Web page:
No matter your family traditions, it’s safe to say they’ve evolved throughout the years — including (but not limited to) the occasional game night. As a kid, perhaps you played raucous Friday night board games, but now, your game nights consist of Zoom-based charades. Or maybe, instead of decks of cards, you now play with VR headsets.
And while game night may look different now than it used to, the long-standing tradition of gathering together and playing continues to persist — we’re just updating our approach. So, with that said, what does game night even look like in 2021? Here’s how families across the country (and beyond) are still coming together for some good old/new-fashioned gaming.
“Our family gaming tradition involves pizza, pasta, and an old classic: charades. Since there are four members in our family, we always split into two teams composed of one adult and one kid. Then, to up the stakes, we pick a reward for the week’s winning team. Sometimes it’s monetary, sometimes it’s food-related, and sometimes it’s the option to delegate certain chores to the other team. And without fail, we always get pretty competitive.” — Scott H, California
“When I was a kid, gaming together was always something to look forward to — and now that I’m a father, it feels equally important. Growing up, I remember gathering around the coffee table to play board games with my brothers, sisters, and parents, and now, I get to do the same with my own little family. But games aren’t what they used to be — and my kids, who are growing up in the 21st century, are definitely not as excited about board games as I was. So instead of gathering and playing classic board games, we pick up controllers from Nintendo and play all kinds of games without having to set up a board.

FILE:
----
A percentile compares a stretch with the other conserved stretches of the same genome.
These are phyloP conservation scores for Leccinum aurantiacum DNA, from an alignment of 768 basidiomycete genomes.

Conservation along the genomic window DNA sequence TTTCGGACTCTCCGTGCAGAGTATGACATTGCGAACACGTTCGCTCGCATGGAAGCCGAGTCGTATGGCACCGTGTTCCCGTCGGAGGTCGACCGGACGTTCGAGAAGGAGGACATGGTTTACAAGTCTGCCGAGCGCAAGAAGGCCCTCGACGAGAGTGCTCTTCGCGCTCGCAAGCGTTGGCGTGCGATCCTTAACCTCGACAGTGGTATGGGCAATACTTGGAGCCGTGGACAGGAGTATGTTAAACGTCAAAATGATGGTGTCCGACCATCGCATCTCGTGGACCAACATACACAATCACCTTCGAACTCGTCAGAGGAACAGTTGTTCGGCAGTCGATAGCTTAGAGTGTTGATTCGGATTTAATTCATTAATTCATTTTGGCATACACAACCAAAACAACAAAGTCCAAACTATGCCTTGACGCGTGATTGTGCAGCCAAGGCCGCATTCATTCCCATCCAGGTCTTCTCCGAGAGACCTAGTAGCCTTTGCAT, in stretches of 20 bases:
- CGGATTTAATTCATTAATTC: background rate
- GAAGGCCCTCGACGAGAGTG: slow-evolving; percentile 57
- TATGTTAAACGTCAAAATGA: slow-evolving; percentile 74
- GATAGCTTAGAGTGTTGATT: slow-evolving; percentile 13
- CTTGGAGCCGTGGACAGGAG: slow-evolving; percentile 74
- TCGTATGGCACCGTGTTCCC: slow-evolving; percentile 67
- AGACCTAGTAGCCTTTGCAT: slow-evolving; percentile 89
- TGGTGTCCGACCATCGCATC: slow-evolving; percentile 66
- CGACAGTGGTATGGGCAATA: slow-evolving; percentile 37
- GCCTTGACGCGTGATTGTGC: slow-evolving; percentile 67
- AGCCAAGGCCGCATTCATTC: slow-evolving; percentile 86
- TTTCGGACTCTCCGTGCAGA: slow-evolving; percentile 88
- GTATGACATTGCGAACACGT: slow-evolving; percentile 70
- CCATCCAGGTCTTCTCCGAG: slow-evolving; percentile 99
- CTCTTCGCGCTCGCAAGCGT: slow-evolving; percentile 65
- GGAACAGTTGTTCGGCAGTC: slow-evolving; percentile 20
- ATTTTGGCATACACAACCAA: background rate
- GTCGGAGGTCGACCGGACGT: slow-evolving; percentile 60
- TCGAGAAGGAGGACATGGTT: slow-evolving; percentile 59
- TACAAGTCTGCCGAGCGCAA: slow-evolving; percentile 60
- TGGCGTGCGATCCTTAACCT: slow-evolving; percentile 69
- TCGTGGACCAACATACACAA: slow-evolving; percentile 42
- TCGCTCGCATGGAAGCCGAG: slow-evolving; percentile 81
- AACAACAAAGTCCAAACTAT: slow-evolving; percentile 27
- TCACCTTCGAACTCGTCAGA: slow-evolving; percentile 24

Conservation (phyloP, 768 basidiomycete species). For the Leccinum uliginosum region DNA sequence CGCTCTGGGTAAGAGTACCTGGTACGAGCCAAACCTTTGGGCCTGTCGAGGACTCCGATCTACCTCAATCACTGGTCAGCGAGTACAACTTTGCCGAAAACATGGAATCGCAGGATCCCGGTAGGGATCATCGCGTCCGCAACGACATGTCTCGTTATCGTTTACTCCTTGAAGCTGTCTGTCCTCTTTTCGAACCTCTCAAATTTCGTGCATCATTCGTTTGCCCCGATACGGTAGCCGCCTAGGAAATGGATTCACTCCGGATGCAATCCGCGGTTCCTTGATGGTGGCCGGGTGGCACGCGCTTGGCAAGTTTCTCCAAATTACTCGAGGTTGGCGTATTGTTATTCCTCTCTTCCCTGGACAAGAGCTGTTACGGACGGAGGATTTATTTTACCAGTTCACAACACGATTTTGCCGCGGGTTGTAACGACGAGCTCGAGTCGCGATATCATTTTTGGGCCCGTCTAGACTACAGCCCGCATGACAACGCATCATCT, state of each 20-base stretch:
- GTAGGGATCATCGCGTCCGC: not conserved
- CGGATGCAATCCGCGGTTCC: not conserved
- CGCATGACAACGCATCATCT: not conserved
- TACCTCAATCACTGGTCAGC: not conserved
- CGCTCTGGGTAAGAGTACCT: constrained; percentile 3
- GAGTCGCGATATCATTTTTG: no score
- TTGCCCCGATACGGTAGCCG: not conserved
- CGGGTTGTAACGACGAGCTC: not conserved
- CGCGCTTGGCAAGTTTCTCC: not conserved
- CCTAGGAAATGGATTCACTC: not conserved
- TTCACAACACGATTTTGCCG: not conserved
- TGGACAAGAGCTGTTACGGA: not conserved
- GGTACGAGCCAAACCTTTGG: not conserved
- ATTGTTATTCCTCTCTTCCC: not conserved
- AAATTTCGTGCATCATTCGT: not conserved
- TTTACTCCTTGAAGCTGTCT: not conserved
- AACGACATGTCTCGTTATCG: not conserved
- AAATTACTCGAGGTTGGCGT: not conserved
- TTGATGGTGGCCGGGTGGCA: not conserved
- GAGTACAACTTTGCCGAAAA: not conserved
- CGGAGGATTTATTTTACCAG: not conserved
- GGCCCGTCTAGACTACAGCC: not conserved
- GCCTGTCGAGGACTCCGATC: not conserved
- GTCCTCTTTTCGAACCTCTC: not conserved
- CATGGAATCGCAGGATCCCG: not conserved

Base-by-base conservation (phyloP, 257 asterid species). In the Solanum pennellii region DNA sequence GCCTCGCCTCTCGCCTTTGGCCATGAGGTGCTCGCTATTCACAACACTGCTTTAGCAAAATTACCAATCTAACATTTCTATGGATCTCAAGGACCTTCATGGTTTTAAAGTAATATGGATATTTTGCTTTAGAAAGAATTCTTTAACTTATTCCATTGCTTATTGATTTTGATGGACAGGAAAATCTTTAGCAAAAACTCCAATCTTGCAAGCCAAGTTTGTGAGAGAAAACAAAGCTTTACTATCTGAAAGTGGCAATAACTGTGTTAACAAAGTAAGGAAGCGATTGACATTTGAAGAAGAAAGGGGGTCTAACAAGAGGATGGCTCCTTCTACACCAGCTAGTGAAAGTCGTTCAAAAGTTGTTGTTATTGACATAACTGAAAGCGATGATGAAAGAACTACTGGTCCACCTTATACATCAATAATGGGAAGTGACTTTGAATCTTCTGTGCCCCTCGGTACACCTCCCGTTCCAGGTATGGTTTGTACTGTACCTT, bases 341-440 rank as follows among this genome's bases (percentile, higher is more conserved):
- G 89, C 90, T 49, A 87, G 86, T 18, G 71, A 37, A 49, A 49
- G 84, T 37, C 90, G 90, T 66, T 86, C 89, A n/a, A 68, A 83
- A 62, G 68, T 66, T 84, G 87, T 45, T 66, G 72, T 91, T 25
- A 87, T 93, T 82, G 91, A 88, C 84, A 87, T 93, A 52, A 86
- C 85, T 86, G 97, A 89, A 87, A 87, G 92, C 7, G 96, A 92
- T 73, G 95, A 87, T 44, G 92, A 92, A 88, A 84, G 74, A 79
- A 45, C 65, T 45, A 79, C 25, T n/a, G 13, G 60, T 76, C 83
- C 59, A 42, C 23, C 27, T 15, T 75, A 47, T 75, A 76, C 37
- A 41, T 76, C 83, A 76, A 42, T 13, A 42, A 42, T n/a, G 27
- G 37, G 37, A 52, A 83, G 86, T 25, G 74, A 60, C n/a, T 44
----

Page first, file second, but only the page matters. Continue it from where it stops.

“Since the whole point of game night is spending time together, we play games like Big Brain Academy: Brain vs. Brain on our Nintendo Switch system, which is super interactive. Even my 6-year-old is so well-versed in technology that she can play, too, and watching her learn new things while we play is such a rewarding experience.” — Nick C, California
We do a game night every Wednesday of the week. We’re super regimented about it because we’ve all realized it definitely helps us unwind after work or school. Generally, the games vary week to week, but our favorite is a certain party card game — which is a super silly, interactive card game, and we all tend to get really invested. It’s kind of like other card games, but with a whole array of crazy characters thrown into the mix. And usually, the loser has to do the dishes or take out the trash for the week, so we often get very competitive.” — Craig M, TX
“My family is based all over the country so during quarantine, we started playing various word games over Zoom every other week. There were about 10 of us who would play and we would take turns picking the themes or the rules and setting the timer. Now, even though we’re all free to leave the house again, we’ve kept playing. It’s a way of staying connected that feels low stakes, easy, and fun. And it’s a tradition I don’t imagine we’ll let go of any time soon.” — Emmett W, New York